Secondly, if the commanding officer of the USS Ronald Reagan and the commander of the battle group were not doing everything to monitor exposure of these sailors then let the courts martials begin. At a minimum they should have been monitoring radiation levels and each sailor should have had a radiation dosimeter to measure exposure. If that wasn’t being done, why aren’t these sailors suing the United States Navy?

It seems many of the veterans reading this topic have the same opinion–in the end, neither the Japanese government nor TEPCO had/have responsibility for the health and well-being of these sailors. That responsibility falls to the US Government, most immediately the sailors’ chain of command. The US military certainly has RADHAZ monitoring capability, and if it was not deployed, then they were negligent. If it was deployed, and the sailors were exposed nevertheless, then the sailors’ chain of command, up to and including the President, should be able to make the case in a US court that the urgency of the mission merited the risks to which the sailors were exposed. After all, you *did* sign up knowing that your service could get you killed. The VA hospitals are full of men and women who have lost limbs and worse in their service, and not always to enemy action. If there was criminal negligence, the chain of command was negligent. Negligence needs to be proven in a court of law, however.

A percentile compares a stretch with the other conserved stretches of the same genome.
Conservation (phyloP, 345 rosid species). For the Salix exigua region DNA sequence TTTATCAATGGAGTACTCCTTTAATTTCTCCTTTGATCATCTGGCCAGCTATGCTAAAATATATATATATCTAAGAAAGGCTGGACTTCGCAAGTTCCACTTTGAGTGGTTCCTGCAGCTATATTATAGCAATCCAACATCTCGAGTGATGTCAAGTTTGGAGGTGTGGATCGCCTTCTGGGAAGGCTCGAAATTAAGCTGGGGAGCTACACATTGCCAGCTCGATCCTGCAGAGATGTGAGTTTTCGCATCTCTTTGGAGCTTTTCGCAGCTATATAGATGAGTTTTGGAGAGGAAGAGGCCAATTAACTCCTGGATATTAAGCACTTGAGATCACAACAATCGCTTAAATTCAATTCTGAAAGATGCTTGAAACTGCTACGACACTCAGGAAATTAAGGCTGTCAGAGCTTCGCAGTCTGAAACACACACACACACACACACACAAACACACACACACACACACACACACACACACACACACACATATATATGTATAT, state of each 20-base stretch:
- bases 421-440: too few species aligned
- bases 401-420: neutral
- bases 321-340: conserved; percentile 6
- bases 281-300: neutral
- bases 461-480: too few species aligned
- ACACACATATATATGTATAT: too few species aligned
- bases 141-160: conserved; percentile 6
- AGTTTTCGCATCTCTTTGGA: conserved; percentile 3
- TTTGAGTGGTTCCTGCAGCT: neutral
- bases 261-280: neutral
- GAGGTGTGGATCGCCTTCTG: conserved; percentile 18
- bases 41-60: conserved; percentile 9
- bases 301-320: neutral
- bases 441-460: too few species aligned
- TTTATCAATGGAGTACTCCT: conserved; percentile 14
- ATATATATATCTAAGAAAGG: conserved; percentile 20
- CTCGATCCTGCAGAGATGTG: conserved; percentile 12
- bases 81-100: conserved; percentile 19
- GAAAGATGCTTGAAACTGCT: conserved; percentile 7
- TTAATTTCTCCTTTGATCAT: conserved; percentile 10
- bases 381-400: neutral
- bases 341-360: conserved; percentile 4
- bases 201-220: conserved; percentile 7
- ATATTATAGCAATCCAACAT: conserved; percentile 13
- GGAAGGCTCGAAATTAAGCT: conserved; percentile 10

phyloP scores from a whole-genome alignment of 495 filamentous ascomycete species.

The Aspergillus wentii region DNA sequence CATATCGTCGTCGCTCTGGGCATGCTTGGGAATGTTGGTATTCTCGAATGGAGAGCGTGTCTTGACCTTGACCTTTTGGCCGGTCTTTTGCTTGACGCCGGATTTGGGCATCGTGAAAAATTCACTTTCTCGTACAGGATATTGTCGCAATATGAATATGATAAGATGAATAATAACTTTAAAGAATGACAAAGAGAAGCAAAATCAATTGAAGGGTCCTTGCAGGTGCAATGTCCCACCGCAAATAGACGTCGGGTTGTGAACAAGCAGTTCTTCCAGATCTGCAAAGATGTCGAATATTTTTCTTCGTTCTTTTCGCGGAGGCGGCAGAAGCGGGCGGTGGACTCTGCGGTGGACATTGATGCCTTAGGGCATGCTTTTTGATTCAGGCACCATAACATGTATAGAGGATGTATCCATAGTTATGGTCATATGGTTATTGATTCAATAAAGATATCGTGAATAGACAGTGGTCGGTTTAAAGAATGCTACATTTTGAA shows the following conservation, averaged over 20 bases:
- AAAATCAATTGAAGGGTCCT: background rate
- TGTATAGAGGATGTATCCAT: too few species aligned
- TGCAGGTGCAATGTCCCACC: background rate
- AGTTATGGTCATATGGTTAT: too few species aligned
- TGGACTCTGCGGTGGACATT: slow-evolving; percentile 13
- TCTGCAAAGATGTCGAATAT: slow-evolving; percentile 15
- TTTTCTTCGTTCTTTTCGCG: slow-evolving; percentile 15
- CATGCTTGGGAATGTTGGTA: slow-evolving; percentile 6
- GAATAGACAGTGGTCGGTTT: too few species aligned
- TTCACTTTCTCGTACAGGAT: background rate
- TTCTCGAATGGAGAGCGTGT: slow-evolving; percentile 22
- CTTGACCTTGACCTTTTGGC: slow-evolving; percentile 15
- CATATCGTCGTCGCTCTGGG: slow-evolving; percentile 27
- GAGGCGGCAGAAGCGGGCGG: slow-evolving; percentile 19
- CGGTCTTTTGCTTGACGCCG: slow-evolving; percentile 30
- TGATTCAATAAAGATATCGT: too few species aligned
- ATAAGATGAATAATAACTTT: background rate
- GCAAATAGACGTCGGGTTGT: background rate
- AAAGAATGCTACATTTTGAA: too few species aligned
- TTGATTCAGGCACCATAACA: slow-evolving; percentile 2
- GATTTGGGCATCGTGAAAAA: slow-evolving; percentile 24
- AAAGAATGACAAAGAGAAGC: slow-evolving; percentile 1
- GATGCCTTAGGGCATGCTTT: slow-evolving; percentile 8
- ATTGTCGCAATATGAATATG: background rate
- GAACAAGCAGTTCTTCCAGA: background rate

quikstrike98 on December 29, 2012 at 4:55 PM

I had a German Shepherd that died 20 years ago who – even TODAY – thinks better that either of you.

williamg on December 29, 2012 at 4:50 PM

lol

What was his name?…

and how long have you been consulting a twenty-years-dead dog?

Tim_CA on December 29, 2012 at 4:56 PM

Moose Drool on December 29, 2012 at 4:35 PM

At Long Beach, the pregnant women were put on as gate guards. Made you feel real secure as you drove in to the base. The practice only ended when a car being chased by police blew through the main gate and the pregnant “guard” wasn’t able to waddle out of the shack quick enough to be of any particular use.

Happy Nomad on December 29, 2012 at 4:56 PM

quikstrike98 on December 29, 2012 at 4:55 PM

pretty much sums up my thinking.

unseen on December 29, 2012 at 4:58 PM

Kind of ironic that americans are sueing Japan about being exposed to radiation after americans nuked two of their cities….just saying

unseen on December 29, 2012 at 4:39 PM

You’re right. I guess you think the United States Navy, which BTW does have bases in Japan, shouldn’t have rendered any sort of assistance. God forbid the nation does something that is ironic based on events from nearly 70 years ago.

Happy Nomad on December 29, 2012 at 4:59 PM

More people have died from organic bean sprouts in Germany, than from the rediation leak at Fukushima.

Wander on December 29, 2012 at 4:05 PM

It’s stupidity like this comment that give conservatives the wacko label.

The corruption at TEPCO was systemic. Read about it. There is no excuse for it and putting the lives of millions at risk.

Example #1 of why stricter regulation of that industry is a necessity and why when the regulators fall asleep at the switch or are bought off, everyone suffers.

rickyricardo on December 29, 2012 at 5:01 PM

Ace takes a differing view, to wit that they served on a NUCLEAR Aircraft Carrier…that their exposure was monitored ON THE CARRIER, that was never near the reactor.

The article is rather opaque, it never says the crewpersons were near Fukushima, only that the USS Ronald Reagan was exposed. IF, you weren’t at the reactor site, you got no case….